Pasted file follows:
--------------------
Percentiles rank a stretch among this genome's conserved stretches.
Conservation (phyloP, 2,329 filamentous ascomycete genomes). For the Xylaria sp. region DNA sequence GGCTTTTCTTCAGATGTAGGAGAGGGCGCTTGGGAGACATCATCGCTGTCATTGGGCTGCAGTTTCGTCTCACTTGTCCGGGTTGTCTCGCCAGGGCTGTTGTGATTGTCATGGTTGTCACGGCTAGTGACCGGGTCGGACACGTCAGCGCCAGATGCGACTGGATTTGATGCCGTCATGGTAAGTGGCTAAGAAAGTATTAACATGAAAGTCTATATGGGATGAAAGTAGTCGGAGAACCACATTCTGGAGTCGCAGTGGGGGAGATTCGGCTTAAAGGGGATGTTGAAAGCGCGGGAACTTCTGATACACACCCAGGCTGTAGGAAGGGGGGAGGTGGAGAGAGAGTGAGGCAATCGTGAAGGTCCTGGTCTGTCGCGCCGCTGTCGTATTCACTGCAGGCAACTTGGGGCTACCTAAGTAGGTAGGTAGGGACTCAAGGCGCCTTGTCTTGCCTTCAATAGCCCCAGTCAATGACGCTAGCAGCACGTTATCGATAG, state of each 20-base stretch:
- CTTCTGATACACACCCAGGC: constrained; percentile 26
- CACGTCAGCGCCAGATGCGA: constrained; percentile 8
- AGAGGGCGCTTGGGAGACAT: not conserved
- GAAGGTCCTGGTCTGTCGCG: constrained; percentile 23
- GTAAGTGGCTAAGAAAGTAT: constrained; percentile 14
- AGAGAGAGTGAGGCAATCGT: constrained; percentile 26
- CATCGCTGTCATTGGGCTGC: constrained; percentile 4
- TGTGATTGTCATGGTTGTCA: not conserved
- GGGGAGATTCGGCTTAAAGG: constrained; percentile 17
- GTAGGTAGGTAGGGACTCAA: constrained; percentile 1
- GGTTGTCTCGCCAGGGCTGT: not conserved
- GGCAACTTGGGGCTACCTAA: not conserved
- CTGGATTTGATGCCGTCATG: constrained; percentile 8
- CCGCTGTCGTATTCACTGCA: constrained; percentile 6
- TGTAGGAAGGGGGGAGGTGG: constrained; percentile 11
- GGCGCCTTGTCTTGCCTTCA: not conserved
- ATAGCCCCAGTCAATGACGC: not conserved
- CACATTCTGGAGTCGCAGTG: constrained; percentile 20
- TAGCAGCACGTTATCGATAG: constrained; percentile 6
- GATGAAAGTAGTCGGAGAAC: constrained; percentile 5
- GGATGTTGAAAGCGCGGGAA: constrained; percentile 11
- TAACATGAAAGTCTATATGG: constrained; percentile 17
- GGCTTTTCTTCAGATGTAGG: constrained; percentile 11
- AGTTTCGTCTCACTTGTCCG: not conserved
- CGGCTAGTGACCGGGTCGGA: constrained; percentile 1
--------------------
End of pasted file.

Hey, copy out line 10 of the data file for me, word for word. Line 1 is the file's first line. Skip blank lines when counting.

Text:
- TGTGATTGTCATGGTTGTCA: not conserved